Maryland field hockey’s season ends with 1-0 OT loss to Virginia in NCAA tournament

Goalkeeper Noelle Frost mans her net during Maryland field hockey's 5-1 win over Michigan State on Oct. 25, 2019. Gabby Baniqued/The Diamondback)

When the final horn buzzed on Maryland field hockey’s season, all defender Bodil Keus could do was look up to the sky.

Moments earlier, the Big Ten Defensive Player of the Year had been standing outside her goalmouth in overtime, hoping to fight off another wave of pressure from Virginia’s attack.

And as midfielder Annie McDonough fired an effort toward Keus, it seemed like another Cavaliers’ threat had been averted, with Keus getting her stick down quickly to deflect the shot out of danger.

But Keus was unable to divert the ball away from goal, and once the ball trickled past goalkeeper Noelle Frost, the junior looked on in despondency as the Cavaliers rushed to McDonough to celebrate their 1-0 win and impending trip to the final four.

“We’re disappointed,” Keus said. “We put our whole heart on to the field — every single girl.”

Defender Hannah Bond started on Sunday after taking a ball to the forehead during Friday’s matchup with Saint Joseph’s, giving the Terps a much-appreciated boost.

“I’m not surprised,” coach Missy Meharg said. “Hannah’s one of the toughest kids I’ve ever coached … no question, hands down, she has the heart of a champion.”

Meanwhile, forward Madison Maguire — the Big Ten Offensive Player of the Year — returned to the lineup after also sitting out Friday’s contest.

And while their leading goalscorer routinely occupied dangerous areas within the Cavaliers’ shooting circle in the first half, the Terps looked far less ruthless than they did in the second half of Friday’s game.

“The last two games really signified a dominance — a dominance from start to finish,” Meharg said, “We just didn’t finish.”

There was forward Jen Bleakney’s chance late in the first quarter — the graduate senior scampered into the circle after receiving a delicate feed from Maguire before skying her subsequent shot. And Keus sent a driven effort off a late penalty corner in the opening frame, forcing goalkeeper Lauren Hausheer into a diving save.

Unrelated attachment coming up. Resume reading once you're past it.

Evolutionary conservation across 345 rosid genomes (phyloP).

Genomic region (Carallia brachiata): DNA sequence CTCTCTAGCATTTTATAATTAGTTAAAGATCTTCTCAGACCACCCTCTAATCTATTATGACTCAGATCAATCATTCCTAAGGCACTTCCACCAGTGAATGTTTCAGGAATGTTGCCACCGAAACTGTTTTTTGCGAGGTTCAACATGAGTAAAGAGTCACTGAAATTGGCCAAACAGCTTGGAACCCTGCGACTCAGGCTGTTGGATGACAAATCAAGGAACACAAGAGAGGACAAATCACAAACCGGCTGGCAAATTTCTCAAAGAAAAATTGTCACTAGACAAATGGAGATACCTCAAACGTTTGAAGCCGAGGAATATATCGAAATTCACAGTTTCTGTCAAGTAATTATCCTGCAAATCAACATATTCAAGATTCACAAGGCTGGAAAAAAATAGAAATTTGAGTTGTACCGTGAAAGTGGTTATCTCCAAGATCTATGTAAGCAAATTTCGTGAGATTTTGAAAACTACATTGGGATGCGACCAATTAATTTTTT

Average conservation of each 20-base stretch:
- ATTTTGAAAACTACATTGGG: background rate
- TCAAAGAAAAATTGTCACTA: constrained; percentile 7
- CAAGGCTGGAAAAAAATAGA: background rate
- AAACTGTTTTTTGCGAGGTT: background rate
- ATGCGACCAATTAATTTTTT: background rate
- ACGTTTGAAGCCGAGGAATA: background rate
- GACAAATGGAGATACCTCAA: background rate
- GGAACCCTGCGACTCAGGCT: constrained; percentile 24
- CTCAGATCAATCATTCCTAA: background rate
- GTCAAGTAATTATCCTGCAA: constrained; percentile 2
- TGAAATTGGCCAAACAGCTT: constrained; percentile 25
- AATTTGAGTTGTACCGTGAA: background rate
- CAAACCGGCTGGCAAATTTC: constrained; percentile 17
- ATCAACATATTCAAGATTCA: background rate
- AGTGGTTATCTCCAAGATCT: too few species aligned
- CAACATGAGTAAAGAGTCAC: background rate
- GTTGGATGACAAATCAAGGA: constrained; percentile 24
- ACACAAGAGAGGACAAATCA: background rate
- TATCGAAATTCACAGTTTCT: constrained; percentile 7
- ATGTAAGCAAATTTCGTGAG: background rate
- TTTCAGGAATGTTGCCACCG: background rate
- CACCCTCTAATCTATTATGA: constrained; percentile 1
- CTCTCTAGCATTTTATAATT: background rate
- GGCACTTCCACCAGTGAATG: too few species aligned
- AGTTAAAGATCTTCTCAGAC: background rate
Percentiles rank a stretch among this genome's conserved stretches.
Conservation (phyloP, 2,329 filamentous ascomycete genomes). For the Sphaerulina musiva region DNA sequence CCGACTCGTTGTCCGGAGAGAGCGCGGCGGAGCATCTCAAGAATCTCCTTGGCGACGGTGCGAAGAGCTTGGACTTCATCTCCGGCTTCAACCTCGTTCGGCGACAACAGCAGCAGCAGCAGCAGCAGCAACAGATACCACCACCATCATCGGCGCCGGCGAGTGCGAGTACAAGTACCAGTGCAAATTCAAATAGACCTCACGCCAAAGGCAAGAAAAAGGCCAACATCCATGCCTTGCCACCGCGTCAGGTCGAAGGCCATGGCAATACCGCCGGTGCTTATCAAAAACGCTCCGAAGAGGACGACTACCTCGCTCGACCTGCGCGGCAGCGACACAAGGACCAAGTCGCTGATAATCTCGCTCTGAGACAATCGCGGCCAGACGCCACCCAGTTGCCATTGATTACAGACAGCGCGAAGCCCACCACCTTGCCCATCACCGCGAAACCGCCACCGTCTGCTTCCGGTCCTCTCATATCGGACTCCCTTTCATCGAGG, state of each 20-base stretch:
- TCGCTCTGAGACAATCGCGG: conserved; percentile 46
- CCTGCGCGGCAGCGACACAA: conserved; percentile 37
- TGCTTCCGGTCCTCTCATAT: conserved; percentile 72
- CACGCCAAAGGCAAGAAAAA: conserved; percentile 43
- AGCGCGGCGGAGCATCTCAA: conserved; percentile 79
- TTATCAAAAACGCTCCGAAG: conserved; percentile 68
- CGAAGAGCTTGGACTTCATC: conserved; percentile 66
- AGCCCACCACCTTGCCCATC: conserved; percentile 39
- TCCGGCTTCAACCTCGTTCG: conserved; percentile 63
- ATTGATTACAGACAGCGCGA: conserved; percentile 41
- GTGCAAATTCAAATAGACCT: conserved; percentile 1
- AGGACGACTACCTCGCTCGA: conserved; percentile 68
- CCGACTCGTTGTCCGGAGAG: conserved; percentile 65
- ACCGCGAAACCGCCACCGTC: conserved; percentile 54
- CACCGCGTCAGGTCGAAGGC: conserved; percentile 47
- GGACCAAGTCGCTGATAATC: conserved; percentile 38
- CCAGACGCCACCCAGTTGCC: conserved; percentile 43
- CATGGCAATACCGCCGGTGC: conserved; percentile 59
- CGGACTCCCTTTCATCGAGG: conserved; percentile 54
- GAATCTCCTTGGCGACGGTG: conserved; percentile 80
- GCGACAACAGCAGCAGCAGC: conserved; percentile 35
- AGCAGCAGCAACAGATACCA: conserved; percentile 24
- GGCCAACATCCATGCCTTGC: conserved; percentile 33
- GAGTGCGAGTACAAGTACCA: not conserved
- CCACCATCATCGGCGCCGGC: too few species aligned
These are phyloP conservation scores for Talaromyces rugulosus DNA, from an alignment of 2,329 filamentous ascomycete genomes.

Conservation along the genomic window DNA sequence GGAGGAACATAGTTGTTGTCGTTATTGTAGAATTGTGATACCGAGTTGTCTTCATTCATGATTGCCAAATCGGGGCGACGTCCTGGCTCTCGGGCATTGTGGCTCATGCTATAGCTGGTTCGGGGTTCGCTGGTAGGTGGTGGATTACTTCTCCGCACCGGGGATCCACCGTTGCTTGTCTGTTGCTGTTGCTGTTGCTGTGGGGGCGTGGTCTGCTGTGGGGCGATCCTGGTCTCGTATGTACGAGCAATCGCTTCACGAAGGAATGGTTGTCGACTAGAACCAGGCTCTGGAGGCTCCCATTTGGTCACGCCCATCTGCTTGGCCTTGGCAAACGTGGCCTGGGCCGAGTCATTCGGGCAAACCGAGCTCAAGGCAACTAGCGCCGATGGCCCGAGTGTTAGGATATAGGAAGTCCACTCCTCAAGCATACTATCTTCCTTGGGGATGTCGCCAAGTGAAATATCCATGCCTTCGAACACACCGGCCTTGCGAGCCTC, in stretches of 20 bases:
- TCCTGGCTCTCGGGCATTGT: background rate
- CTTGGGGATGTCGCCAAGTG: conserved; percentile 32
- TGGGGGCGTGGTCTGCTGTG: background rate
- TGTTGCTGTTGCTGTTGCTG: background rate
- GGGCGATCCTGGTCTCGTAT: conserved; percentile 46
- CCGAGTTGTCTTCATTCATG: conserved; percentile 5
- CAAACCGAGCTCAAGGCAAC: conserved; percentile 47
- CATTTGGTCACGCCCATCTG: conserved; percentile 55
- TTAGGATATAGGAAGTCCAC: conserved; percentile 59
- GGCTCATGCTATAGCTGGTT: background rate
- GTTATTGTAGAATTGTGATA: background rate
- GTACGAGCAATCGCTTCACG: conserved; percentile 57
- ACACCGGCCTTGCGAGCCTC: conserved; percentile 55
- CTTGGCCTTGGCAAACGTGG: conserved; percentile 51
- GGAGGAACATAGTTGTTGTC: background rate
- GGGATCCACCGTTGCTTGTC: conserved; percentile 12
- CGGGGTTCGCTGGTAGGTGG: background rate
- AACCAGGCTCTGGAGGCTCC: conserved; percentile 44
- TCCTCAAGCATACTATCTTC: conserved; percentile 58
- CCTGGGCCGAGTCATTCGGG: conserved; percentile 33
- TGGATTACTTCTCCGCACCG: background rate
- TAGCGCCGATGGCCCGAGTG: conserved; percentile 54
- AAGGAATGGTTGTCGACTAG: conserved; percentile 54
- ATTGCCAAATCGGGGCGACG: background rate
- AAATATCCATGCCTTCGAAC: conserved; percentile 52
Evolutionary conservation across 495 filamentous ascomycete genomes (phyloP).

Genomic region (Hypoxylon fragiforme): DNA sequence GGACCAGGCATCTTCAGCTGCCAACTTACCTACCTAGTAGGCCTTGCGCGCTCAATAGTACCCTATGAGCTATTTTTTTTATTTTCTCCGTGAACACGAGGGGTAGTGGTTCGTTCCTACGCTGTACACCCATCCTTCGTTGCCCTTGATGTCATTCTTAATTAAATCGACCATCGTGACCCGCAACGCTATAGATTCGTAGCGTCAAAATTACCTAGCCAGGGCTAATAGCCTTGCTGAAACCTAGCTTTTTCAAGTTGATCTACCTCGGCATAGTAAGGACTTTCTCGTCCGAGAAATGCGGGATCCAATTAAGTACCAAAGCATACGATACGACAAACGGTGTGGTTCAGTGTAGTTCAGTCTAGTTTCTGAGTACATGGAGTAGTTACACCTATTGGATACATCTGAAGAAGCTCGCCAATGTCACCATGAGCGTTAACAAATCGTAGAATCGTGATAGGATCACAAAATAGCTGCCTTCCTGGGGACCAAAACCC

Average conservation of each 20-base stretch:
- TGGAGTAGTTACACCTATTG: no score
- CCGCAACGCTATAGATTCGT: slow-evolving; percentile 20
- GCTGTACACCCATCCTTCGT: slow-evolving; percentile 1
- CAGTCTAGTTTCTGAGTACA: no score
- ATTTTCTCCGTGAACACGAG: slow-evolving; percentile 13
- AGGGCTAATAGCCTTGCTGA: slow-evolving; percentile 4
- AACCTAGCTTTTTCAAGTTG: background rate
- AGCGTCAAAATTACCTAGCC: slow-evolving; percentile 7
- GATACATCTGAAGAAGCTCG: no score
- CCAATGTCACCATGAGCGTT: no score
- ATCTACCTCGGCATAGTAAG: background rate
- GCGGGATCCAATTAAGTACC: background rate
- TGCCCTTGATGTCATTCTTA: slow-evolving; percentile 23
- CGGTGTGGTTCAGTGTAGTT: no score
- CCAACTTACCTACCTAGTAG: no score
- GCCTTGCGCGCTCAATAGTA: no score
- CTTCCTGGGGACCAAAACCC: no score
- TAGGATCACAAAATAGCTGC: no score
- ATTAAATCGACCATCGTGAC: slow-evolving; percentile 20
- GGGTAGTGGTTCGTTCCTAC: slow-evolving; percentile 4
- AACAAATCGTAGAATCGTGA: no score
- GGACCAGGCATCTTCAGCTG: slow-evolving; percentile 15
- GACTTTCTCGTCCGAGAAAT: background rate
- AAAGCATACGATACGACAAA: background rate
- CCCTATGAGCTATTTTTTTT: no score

But in all, the Terps struggled to create much against a Cavaliers defense that entered Sunday’s matchup with the seventh-best defensive record in the NCAA.

Maryland’s defense, however, continued to impress after handing Saint Joseph’s potent attack its first shutout of the season, conceding two shots on goal in the first half — both of which were sent away by Frost.

“Our back five players — Noelle Frost, Bodil [Keus], Nathalie [Fiechter], Bond, and Kelee Lepage — that was our strength and our core,” Meharg said.

With neither offense looking particularly imposing in the game’s opening 30 minutes, halftime provided both sides with an opportunity to refresh and figure out ways to create dangerous scoring chances.

“We were very calm and composed,” Keus said. “We were in the game and our emotions were just [out].”

But in the third quarter, it looked as if Virginia had finally cracked the code on how to get past Maryland’s staunch backline, taking up increasingly threatening positions in front of Frost’s cage. The Cavaliers recorded five shots in the third, with Maryland’s defenders making a series of crucial blocks to keep the game scoreless.

For all of Virginia’s dominance, though, it was Maryland that came closest to finding a breakthrough. Keus, a constant threat on penalty corners, rifled a long-distance attempt at Hausheer. But as the ball dribbled to the Cavaliers netminder, it took a deflection, rising above her and toward the top-left corner of the cage.

At the last second, though, the ball struck the post, keeping the game deadlocked at zero as the game headed for the fourth frame.

“Today [we] played a great brand [of hockey],” Meharg said. “But not quite good enough — you got to score on the penalty corners that you have … we had two penalty corners that hit the post.”

And as regulation wound down, the Cavaliers continued to apply pressure on Maryland’s backline. Frost — among the top-five goalkeepers in goals-against average and save percentage in the country — continued to keep the Terps in the game, making six saves in the fourth.

“She’s just exceptional. She’s patient, and she’s a Terp,” Meharg said. “She will just defend that goal cage at wits’ end, and I’m just so happy she’ll be back for another season.”

However, the Glenwood native was helpless a minute into the fourth period, when McDonough flicked an effort beyond Frost’s grasp and into the back of the cage.

As McDonough celebrated with her teammates, though, the referees walked to the tent to inspect whether any Cavaliers attacker committed a foul in the build-up to the goal. And after deliberation, the referees returned to the pitch, signaling that the goal was disallowed and sending Maryland’s bench into pandemonium.

The Terps had new life, forcing an overtime period. But Virginia continued its pressure, and after Frost turned away one shot on a penalty corner attempt five minutes into extra time, McDonough wouldn’t be denied a second time, sending the ball over the goalline and triggering Cavaliers celebrations.

There would be no review this time, no life-line for Maryland to grab hold of. Instead, as their opponents spilled onto the pitch, the Terps ambled off it, their season done before the final four for the first time since 2016.

“[We] really showed up today, we were just unlucky,” Keus said. “That happens, we’ll get over it and we’ll try [again] next year.”

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